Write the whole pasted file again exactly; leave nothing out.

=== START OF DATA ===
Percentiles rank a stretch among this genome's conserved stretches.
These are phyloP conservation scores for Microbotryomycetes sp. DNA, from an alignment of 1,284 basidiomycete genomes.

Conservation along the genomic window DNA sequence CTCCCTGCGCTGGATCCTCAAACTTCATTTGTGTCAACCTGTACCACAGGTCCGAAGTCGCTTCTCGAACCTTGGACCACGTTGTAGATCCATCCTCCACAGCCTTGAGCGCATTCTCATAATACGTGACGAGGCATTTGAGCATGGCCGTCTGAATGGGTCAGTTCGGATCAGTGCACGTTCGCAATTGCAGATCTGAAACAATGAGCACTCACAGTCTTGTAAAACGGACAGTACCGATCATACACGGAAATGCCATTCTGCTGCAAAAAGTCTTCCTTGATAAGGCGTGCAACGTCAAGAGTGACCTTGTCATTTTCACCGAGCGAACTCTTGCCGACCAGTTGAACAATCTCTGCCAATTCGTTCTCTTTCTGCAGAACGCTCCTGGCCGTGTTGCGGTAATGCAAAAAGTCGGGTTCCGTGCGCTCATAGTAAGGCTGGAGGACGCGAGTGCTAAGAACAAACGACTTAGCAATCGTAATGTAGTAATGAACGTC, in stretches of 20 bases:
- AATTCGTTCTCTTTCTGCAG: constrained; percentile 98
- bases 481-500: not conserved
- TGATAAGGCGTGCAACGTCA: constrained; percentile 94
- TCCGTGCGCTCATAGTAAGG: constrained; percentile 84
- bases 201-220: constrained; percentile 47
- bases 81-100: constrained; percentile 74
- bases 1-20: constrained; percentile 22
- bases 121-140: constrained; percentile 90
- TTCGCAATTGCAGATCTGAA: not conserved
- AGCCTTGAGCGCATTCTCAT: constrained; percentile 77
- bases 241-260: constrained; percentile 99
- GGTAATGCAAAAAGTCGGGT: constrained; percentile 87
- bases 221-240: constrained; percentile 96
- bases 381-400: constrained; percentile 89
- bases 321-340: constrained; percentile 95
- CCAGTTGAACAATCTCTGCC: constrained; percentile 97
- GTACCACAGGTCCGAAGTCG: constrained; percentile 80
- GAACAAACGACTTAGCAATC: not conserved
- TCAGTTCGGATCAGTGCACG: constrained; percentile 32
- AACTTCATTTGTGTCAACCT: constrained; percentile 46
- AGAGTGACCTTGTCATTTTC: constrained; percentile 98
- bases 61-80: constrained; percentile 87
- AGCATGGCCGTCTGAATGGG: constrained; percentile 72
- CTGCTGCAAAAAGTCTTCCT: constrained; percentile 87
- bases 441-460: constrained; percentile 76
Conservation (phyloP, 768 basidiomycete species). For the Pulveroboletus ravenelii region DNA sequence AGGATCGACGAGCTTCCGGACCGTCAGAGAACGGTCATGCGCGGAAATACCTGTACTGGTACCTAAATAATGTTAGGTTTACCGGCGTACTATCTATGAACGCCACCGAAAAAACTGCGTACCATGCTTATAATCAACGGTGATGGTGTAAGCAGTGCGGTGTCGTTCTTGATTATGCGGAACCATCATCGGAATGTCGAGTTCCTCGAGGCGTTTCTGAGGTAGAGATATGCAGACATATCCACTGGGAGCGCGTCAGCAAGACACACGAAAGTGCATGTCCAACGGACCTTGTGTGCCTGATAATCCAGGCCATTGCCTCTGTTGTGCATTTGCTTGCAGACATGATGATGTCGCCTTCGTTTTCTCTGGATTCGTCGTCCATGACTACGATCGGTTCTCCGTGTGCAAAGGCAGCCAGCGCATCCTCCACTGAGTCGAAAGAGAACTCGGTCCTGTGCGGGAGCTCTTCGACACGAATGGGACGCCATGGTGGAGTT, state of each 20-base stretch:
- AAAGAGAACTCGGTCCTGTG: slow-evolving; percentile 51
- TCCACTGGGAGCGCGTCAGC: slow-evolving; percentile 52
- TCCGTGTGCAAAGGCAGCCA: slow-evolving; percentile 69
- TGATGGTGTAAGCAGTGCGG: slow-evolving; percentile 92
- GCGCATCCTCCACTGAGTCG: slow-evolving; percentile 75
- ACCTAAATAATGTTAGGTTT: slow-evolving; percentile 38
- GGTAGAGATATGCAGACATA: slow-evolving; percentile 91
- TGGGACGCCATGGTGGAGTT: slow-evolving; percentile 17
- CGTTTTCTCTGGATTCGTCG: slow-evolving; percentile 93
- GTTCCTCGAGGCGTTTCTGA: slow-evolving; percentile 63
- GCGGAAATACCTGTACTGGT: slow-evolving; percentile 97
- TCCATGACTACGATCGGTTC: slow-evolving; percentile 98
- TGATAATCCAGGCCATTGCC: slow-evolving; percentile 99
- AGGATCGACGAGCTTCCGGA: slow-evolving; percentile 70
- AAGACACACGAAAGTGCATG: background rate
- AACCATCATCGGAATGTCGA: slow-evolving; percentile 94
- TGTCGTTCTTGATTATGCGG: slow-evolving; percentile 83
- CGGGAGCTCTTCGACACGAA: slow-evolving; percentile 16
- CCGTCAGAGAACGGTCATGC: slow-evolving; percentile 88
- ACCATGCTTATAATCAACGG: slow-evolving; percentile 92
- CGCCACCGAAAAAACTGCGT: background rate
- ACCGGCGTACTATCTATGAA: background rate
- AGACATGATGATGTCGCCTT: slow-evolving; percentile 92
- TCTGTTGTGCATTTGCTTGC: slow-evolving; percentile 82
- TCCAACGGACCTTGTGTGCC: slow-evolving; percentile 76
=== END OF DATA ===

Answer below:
Percentiles rank a stretch among this genome's conserved stretches.
These are phyloP conservation scores for Microbotryomycetes sp. DNA, from an alignment of 1,284 basidiomycete genomes.

Conservation along the genomic window DNA sequence CTCCCTGCGCTGGATCCTCAAACTTCATTTGTGTCAACCTGTACCACAGGTCCGAAGTCGCTTCTCGAACCTTGGACCACGTTGTAGATCCATCCTCCACAGCCTTGAGCGCATTCTCATAATACGTGACGAGGCATTTGAGCATGGCCGTCTGAATGGGTCAGTTCGGATCAGTGCACGTTCGCAATTGCAGATCTGAAACAATGAGCACTCACAGTCTTGTAAAACGGACAGTACCGATCATACACGGAAATGCCATTCTGCTGCAAAAAGTCTTCCTTGATAAGGCGTGCAACGTCAAGAGTGACCTTGTCATTTTCACCGAGCGAACTCTTGCCGACCAGTTGAACAATCTCTGCCAATTCGTTCTCTTTCTGCAGAACGCTCCTGGCCGTGTTGCGGTAATGCAAAAAGTCGGGTTCCGTGCGCTCATAGTAAGGCTGGAGGACGCGAGTGCTAAGAACAAACGACTTAGCAATCGTAATGTAGTAATGAACGTC, in stretches of 20 bases:
- AATTCGTTCTCTTTCTGCAG: constrained; percentile 98
- bases 481-500: not conserved
- TGATAAGGCGTGCAACGTCA: constrained; percentile 94
- TCCGTGCGCTCATAGTAAGG: constrained; percentile 84
- bases 201-220: constrained; percentile 47
- bases 81-100: constrained; percentile 74
- bases 1-20: constrained; percentile 22
- bases 121-140: constrained; percentile 90
- TTCGCAATTGCAGATCTGAA: not conserved
- AGCCTTGAGCGCATTCTCAT: constrained; percentile 77
- bases 241-260: constrained; percentile 99
- GGTAATGCAAAAAGTCGGGT: constrained; percentile 87
- bases 221-240: constrained; percentile 96
- bases 381-400: constrained; percentile 89
- bases 321-340: constrained; percentile 95
- CCAGTTGAACAATCTCTGCC: constrained; percentile 97
- GTACCACAGGTCCGAAGTCG: constrained; percentile 80
- GAACAAACGACTTAGCAATC: not conserved
- TCAGTTCGGATCAGTGCACG: constrained; percentile 32
- AACTTCATTTGTGTCAACCT: constrained; percentile 46
- AGAGTGACCTTGTCATTTTC: constrained; percentile 98
- bases 61-80: constrained; percentile 87
- AGCATGGCCGTCTGAATGGG: constrained; percentile 72
- CTGCTGCAAAAAGTCTTCCT: constrained; percentile 87
- bases 441-460: constrained; percentile 76
Conservation (phyloP, 768 basidiomycete species). For the Pulveroboletus ravenelii region DNA sequence AGGATCGACGAGCTTCCGGACCGTCAGAGAACGGTCATGCGCGGAAATACCTGTACTGGTACCTAAATAATGTTAGGTTTACCGGCGTACTATCTATGAACGCCACCGAAAAAACTGCGTACCATGCTTATAATCAACGGTGATGGTGTAAGCAGTGCGGTGTCGTTCTTGATTATGCGGAACCATCATCGGAATGTCGAGTTCCTCGAGGCGTTTCTGAGGTAGAGATATGCAGACATATCCACTGGGAGCGCGTCAGCAAGACACACGAAAGTGCATGTCCAACGGACCTTGTGTGCCTGATAATCCAGGCCATTGCCTCTGTTGTGCATTTGCTTGCAGACATGATGATGTCGCCTTCGTTTTCTCTGGATTCGTCGTCCATGACTACGATCGGTTCTCCGTGTGCAAAGGCAGCCAGCGCATCCTCCACTGAGTCGAAAGAGAACTCGGTCCTGTGCGGGAGCTCTTCGACACGAATGGGACGCCATGGTGGAGTT, state of each 20-base stretch:
- AAAGAGAACTCGGTCCTGTG: slow-evolving; percentile 51
- TCCACTGGGAGCGCGTCAGC: slow-evolving; percentile 52
- TCCGTGTGCAAAGGCAGCCA: slow-evolving; percentile 69
- TGATGGTGTAAGCAGTGCGG: slow-evolving; percentile 92
- GCGCATCCTCCACTGAGTCG: slow-evolving; percentile 75
- ACCTAAATAATGTTAGGTTT: slow-evolving; percentile 38
- GGTAGAGATATGCAGACATA: slow-evolving; percentile 91
- TGGGACGCCATGGTGGAGTT: slow-evolving; percentile 17
- CGTTTTCTCTGGATTCGTCG: slow-evolving; percentile 93
- GTTCCTCGAGGCGTTTCTGA: slow-evolving; percentile 63
- GCGGAAATACCTGTACTGGT: slow-evolving; percentile 97
- TCCATGACTACGATCGGTTC: slow-evolving; percentile 98
- TGATAATCCAGGCCATTGCC: slow-evolving; percentile 99
- AGGATCGACGAGCTTCCGGA: slow-evolving; percentile 70
- AAGACACACGAAAGTGCATG: background rate
- AACCATCATCGGAATGTCGA: slow-evolving; percentile 94
- TGTCGTTCTTGATTATGCGG: slow-evolving; percentile 83
- CGGGAGCTCTTCGACACGAA: slow-evolving; percentile 16
- CCGTCAGAGAACGGTCATGC: slow-evolving; percentile 88
- ACCATGCTTATAATCAACGG: slow-evolving; percentile 92
- CGCCACCGAAAAAACTGCGT: background rate
- ACCGGCGTACTATCTATGAA: background rate
- AGACATGATGATGTCGCCTT: slow-evolving; percentile 92
- TCTGTTGTGCATTTGCTTGC: slow-evolving; percentile 82
- TCCAACGGACCTTGTGTGCC: slow-evolving; percentile 76